So what does all this information mean in regards to me calling this album an "unhearalded classic?" It sets up the listener with the mindset that they need to have when first embarking on the journey into the minds of Above the Law on their first listen. Whether it's the hardcore rantings of "Another Execution" and "Just Kickin Lyrics" or the political commentary of "Murder Rap" and "Freedom of Speech" or the pimped out mackery of "Ballin'" and "Flow On", the listener is treated to a variety of different subjects and styles that keep on entertaining. And with first time uses of beats like Quincy Jones & Bill Cosby's "Hicky Burr" or the theme from "Ironsides", (which Kill Bill fans will instantly recognize), ATL shows that it wasn't only the East Coast that could dig in the crates. In fact, many of the beats foreshadow future hits such as Lil Kim's "No Time". The album is truly ahead of its time but unfortunatley became overshadowed by the impending supernova breakup of NWA and the eventual arrival of the Lench Mob and Death Row camps."
Old school cool.
H3@+h | VT | 04/11/2005
(4 out of 5 stars)

"I first heard Above The Law on the "Pump Up The Volume" movie soundtrack, and the track "Freedom Of Speech" was one of the stand-outs on that disc. This is just one of the great forgotten albums of the early 90's, much like Da Lench Mob's "Guerillas In Tha Mist". If you're a fan of N.W.A., checking this out is a must, as Dr. Dre produces and drops a few rhymes of course. The delivery and flow from these guys is excellent. Overall "Livin' Like Hustlers" is dope, right down to the "Last Song"."
Not Their Best, But Their Most Popular LP (Rating: 8 out of
Chandler | Atlanta (College Park), Georgia | 03/18/2008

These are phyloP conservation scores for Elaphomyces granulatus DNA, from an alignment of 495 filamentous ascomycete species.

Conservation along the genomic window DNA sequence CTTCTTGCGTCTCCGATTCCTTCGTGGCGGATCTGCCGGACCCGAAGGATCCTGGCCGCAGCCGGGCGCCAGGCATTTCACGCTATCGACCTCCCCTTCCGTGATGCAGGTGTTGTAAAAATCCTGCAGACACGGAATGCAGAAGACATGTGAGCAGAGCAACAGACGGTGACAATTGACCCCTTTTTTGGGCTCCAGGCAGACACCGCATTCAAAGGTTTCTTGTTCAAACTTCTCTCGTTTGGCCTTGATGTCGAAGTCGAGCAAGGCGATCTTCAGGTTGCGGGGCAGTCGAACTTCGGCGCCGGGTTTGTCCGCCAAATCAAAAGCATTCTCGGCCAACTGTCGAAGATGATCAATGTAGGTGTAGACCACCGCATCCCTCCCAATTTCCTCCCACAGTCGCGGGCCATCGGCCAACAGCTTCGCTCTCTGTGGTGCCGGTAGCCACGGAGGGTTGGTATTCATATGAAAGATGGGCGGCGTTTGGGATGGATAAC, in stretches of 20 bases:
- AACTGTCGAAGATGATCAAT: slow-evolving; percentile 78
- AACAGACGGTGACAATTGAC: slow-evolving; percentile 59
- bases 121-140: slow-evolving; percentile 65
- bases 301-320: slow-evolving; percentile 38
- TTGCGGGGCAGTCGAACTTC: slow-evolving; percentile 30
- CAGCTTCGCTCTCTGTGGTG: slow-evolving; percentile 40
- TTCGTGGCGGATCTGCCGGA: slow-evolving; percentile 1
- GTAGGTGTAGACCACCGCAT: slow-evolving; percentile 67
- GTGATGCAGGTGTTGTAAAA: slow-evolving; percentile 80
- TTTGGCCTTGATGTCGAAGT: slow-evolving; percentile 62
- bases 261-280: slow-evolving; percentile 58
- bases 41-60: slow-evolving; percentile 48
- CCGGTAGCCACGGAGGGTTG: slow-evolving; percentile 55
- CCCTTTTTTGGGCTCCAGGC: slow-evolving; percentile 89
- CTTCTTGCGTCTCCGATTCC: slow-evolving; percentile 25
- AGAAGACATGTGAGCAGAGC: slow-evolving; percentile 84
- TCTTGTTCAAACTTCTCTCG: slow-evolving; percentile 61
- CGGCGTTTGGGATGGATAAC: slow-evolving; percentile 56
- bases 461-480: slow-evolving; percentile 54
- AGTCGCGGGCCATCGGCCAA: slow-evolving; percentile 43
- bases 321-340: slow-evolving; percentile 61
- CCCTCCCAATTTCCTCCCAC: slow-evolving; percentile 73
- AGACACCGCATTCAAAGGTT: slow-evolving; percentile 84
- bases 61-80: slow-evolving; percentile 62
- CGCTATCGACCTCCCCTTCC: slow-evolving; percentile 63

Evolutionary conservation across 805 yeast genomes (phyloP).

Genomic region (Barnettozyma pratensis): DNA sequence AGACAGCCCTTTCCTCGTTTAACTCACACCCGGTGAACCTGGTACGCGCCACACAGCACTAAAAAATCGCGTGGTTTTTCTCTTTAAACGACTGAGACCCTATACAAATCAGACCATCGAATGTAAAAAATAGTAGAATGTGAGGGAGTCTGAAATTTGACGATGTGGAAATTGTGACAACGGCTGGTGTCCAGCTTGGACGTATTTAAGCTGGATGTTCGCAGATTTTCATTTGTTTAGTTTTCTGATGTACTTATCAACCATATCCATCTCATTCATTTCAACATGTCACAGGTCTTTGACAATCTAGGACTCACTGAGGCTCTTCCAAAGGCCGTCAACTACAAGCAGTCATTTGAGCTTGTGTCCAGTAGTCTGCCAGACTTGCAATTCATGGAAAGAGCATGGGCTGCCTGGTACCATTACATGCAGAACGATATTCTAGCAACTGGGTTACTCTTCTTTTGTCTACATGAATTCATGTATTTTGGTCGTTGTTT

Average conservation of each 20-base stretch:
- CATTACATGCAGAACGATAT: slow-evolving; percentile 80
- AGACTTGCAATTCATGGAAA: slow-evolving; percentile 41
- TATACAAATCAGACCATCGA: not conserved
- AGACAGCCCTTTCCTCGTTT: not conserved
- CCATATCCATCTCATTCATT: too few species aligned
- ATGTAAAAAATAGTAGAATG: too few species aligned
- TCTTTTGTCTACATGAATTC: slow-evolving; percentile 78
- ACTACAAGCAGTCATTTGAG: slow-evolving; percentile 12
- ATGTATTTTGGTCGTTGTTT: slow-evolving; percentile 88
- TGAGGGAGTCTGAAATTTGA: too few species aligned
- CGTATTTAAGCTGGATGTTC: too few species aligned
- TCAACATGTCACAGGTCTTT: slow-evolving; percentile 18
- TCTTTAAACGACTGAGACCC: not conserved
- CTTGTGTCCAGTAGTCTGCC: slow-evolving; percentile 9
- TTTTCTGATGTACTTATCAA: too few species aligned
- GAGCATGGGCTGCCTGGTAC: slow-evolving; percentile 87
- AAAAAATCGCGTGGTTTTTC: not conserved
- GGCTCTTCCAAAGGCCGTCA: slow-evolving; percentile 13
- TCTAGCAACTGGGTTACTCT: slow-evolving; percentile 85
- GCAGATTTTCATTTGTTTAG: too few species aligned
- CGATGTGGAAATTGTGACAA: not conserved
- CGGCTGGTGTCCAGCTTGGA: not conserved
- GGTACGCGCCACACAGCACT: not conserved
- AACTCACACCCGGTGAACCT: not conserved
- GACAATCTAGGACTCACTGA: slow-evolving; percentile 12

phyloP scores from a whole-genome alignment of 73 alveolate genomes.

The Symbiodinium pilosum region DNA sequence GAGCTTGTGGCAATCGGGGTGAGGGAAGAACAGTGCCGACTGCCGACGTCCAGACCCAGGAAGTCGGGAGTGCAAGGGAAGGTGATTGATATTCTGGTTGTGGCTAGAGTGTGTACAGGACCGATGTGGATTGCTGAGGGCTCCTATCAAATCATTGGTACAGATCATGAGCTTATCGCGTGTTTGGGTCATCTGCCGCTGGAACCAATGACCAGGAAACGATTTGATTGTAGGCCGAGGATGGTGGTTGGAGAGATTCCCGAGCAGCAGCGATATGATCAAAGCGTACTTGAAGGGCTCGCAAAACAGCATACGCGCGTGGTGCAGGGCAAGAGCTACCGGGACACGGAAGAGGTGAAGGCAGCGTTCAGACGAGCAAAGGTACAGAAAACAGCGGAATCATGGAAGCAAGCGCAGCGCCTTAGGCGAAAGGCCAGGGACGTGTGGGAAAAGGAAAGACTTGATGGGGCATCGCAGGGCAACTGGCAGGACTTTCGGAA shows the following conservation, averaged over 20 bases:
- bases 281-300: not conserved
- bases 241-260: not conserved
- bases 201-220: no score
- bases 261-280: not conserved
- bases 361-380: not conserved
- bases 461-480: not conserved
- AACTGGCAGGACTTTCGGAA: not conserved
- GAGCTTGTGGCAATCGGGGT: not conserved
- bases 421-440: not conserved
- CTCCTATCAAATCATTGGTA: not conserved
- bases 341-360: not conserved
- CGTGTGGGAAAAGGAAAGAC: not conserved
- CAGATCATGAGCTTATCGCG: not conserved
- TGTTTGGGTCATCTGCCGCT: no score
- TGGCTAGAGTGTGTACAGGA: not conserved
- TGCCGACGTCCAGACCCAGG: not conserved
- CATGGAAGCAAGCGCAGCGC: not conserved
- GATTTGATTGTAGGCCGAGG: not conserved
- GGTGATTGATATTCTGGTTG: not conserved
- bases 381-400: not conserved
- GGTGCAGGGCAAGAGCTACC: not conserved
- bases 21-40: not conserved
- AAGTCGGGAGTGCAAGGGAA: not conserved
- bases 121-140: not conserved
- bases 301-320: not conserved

(4 out of 5 stars)

"Above The Law has been the victims of one of the most slept on groups in hip hop, which is very unfortunate because these guys can put out some quality music. Even with the backing of NWA back in 1990, really didn't give them the push that they wanted, but only a limited fanbase. Possibly because of the fact that since NWA's fingerprints are all over this album, everyone was expecting for the album to seem like a remake of Straight Outta Compton, and just looked the other way for that moment in time. Especially since "Murder Rap" was their lead single for this album, had a close resembilance of NWA's style.

Above The Law's line-up was Big Hutch (Cold 187um), KM.G., Total Koss, and Go-Mack. Their group had some solid rhymes that flowed throughout the album. After their single, came "Untouchable" which was a dope song with a nice beat. Next would be the title track "Livin' Like Hustlers" which is a huge standout on this album. "Another Execution" is great track with a great story. "Menace To Society" has a nice beat, as Cold 187um and KM.G. kicks rhymes in a fast pace. "Just Kickin' Lyrics" is dope and nead nodding. "Ballin'" has a recognizable sample ("The Whole Wide World"), but KM.G. and Cold 187um go back and forth inbetween verses. They speak about how censorship tries to shutdown the group on "Freedom Of Speech", and gets their point across easily and swiftly. "Flow On" is a solid track. The final track "The Last Song" features NWA to close off the album on a good note.

Overall "Livin' Like Hustlers" is a dope album. It's not their best, but when people think of ATL, they will think of this album here. Like I said before, this album has NWA written all over it, so expect a lot of familiar sounding material on this album here. Either way its great, as The Source rated this as one of the top 100 rap albums to be realeased. The album is a must have for early 90's rap fans, but be sure to check out the next few albums that came out after this. Peace.

Lyrics: A-
Production: A-
Guest Appearances: B+
Musical Vibes: B+

Top 5 Tracks:
1. Livin' Like Hustlers
2. Untouchable
3. Freedom Of Speech
4. Another Execution
5. Just Kickin' Lyrics

Honorable Mention:
1. Murder Rap
2. The Last Song (featuring NWA)"